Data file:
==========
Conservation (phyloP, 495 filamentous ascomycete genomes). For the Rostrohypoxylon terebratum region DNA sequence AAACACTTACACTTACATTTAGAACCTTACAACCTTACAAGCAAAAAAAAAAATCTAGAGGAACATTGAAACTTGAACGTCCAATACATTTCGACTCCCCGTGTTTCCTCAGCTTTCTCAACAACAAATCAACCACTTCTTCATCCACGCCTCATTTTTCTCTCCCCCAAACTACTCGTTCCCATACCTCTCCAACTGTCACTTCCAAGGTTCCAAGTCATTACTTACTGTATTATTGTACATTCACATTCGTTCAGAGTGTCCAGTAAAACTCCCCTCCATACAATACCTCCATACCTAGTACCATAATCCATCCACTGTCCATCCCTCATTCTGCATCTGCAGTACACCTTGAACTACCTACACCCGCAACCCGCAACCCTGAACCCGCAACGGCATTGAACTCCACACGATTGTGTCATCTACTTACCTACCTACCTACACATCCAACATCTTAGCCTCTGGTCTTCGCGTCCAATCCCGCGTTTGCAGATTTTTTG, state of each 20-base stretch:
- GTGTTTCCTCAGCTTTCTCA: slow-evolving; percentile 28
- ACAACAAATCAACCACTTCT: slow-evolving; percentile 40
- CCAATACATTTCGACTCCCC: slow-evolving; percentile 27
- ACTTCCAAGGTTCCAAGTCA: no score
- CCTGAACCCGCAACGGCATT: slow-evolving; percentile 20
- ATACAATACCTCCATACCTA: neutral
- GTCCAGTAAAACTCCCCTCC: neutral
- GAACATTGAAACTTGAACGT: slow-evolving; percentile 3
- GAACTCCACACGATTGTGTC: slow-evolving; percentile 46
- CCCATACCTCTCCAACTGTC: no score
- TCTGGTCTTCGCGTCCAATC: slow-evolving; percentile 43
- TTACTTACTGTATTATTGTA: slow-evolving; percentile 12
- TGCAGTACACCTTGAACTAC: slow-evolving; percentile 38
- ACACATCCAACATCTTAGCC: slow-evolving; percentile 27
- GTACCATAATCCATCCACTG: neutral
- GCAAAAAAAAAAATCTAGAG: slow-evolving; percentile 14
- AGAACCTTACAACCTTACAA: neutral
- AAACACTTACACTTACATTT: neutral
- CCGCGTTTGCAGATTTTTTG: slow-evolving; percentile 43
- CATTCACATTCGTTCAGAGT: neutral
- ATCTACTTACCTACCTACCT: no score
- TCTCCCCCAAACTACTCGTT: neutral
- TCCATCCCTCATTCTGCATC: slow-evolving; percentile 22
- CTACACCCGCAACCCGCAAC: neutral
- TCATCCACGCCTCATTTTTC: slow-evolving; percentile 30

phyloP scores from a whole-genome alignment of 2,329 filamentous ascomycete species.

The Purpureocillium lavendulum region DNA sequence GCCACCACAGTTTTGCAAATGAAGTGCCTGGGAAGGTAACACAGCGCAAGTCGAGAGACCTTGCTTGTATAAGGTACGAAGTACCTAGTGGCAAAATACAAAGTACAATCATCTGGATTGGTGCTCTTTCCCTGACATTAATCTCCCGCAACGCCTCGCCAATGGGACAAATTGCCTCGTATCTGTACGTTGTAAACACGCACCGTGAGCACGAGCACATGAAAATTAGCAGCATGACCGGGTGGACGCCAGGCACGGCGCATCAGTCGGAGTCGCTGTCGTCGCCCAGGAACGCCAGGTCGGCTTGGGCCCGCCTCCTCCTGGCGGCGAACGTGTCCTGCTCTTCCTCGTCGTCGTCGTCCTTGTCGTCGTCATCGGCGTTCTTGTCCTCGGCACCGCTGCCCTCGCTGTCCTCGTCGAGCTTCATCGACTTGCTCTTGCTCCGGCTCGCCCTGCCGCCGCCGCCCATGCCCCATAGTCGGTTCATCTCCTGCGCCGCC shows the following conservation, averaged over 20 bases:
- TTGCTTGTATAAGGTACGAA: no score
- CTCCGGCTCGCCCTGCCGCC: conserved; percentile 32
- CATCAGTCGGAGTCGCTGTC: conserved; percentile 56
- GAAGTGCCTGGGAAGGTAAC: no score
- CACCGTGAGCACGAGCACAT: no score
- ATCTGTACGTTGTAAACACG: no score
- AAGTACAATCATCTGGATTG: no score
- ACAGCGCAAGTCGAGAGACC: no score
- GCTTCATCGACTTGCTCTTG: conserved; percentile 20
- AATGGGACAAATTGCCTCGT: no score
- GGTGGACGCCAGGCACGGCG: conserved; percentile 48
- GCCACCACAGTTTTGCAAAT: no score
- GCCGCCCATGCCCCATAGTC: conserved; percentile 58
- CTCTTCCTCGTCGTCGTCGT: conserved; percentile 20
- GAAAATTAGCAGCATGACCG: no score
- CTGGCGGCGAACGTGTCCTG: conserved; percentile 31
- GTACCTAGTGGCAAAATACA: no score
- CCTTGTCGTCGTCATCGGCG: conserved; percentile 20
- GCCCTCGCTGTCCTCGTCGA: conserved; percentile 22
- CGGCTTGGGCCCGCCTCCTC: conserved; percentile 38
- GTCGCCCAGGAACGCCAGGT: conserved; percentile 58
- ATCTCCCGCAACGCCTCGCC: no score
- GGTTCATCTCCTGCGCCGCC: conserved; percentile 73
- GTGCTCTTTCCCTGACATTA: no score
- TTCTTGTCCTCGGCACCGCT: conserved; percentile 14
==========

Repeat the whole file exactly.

Conservation (phyloP, 495 filamentous ascomycete genomes). For the Rostrohypoxylon terebratum region DNA sequence AAACACTTACACTTACATTTAGAACCTTACAACCTTACAAGCAAAAAAAAAAATCTAGAGGAACATTGAAACTTGAACGTCCAATACATTTCGACTCCCCGTGTTTCCTCAGCTTTCTCAACAACAAATCAACCACTTCTTCATCCACGCCTCATTTTTCTCTCCCCCAAACTACTCGTTCCCATACCTCTCCAACTGTCACTTCCAAGGTTCCAAGTCATTACTTACTGTATTATTGTACATTCACATTCGTTCAGAGTGTCCAGTAAAACTCCCCTCCATACAATACCTCCATACCTAGTACCATAATCCATCCACTGTCCATCCCTCATTCTGCATCTGCAGTACACCTTGAACTACCTACACCCGCAACCCGCAACCCTGAACCCGCAACGGCATTGAACTCCACACGATTGTGTCATCTACTTACCTACCTACCTACACATCCAACATCTTAGCCTCTGGTCTTCGCGTCCAATCCCGCGTTTGCAGATTTTTTG, state of each 20-base stretch:
- GTGTTTCCTCAGCTTTCTCA: slow-evolving; percentile 28
- ACAACAAATCAACCACTTCT: slow-evolving; percentile 40
- CCAATACATTTCGACTCCCC: slow-evolving; percentile 27
- ACTTCCAAGGTTCCAAGTCA: no score
- CCTGAACCCGCAACGGCATT: slow-evolving; percentile 20
- ATACAATACCTCCATACCTA: neutral
- GTCCAGTAAAACTCCCCTCC: neutral
- GAACATTGAAACTTGAACGT: slow-evolving; percentile 3
- GAACTCCACACGATTGTGTC: slow-evolving; percentile 46
- CCCATACCTCTCCAACTGTC: no score
- TCTGGTCTTCGCGTCCAATC: slow-evolving; percentile 43
- TTACTTACTGTATTATTGTA: slow-evolving; percentile 12
- TGCAGTACACCTTGAACTAC: slow-evolving; percentile 38
- ACACATCCAACATCTTAGCC: slow-evolving; percentile 27
- GTACCATAATCCATCCACTG: neutral
- GCAAAAAAAAAAATCTAGAG: slow-evolving; percentile 14
- AGAACCTTACAACCTTACAA: neutral
- AAACACTTACACTTACATTT: neutral
- CCGCGTTTGCAGATTTTTTG: slow-evolving; percentile 43
- CATTCACATTCGTTCAGAGT: neutral
- ATCTACTTACCTACCTACCT: no score
- TCTCCCCCAAACTACTCGTT: neutral
- TCCATCCCTCATTCTGCATC: slow-evolving; percentile 22
- CTACACCCGCAACCCGCAAC: neutral
- TCATCCACGCCTCATTTTTC: slow-evolving; percentile 30

phyloP scores from a whole-genome alignment of 2,329 filamentous ascomycete species.

The Purpureocillium lavendulum region DNA sequence GCCACCACAGTTTTGCAAATGAAGTGCCTGGGAAGGTAACACAGCGCAAGTCGAGAGACCTTGCTTGTATAAGGTACGAAGTACCTAGTGGCAAAATACAAAGTACAATCATCTGGATTGGTGCTCTTTCCCTGACATTAATCTCCCGCAACGCCTCGCCAATGGGACAAATTGCCTCGTATCTGTACGTTGTAAACACGCACCGTGAGCACGAGCACATGAAAATTAGCAGCATGACCGGGTGGACGCCAGGCACGGCGCATCAGTCGGAGTCGCTGTCGTCGCCCAGGAACGCCAGGTCGGCTTGGGCCCGCCTCCTCCTGGCGGCGAACGTGTCCTGCTCTTCCTCGTCGTCGTCGTCCTTGTCGTCGTCATCGGCGTTCTTGTCCTCGGCACCGCTGCCCTCGCTGTCCTCGTCGAGCTTCATCGACTTGCTCTTGCTCCGGCTCGCCCTGCCGCCGCCGCCCATGCCCCATAGTCGGTTCATCTCCTGCGCCGCC shows the following conservation, averaged over 20 bases:
- TTGCTTGTATAAGGTACGAA: no score
- CTCCGGCTCGCCCTGCCGCC: conserved; percentile 32
- CATCAGTCGGAGTCGCTGTC: conserved; percentile 56
- GAAGTGCCTGGGAAGGTAAC: no score
- CACCGTGAGCACGAGCACAT: no score
- ATCTGTACGTTGTAAACACG: no score
- AAGTACAATCATCTGGATTG: no score
- ACAGCGCAAGTCGAGAGACC: no score
- GCTTCATCGACTTGCTCTTG: conserved; percentile 20
- AATGGGACAAATTGCCTCGT: no score
- GGTGGACGCCAGGCACGGCG: conserved; percentile 48
- GCCACCACAGTTTTGCAAAT: no score
- GCCGCCCATGCCCCATAGTC: conserved; percentile 58
- CTCTTCCTCGTCGTCGTCGT: conserved; percentile 20
- GAAAATTAGCAGCATGACCG: no score
- CTGGCGGCGAACGTGTCCTG: conserved; percentile 31
- GTACCTAGTGGCAAAATACA: no score
- CCTTGTCGTCGTCATCGGCG: conserved; percentile 20
- GCCCTCGCTGTCCTCGTCGA: conserved; percentile 22
- CGGCTTGGGCCCGCCTCCTC: conserved; percentile 38
- GTCGCCCAGGAACGCCAGGT: conserved; percentile 58
- ATCTCCCGCAACGCCTCGCC: no score
- GGTTCATCTCCTGCGCCGCC: conserved; percentile 73
- GTGCTCTTTCCCTGACATTA: no score
- TTCTTGTCCTCGGCACCGCT: conserved; percentile 14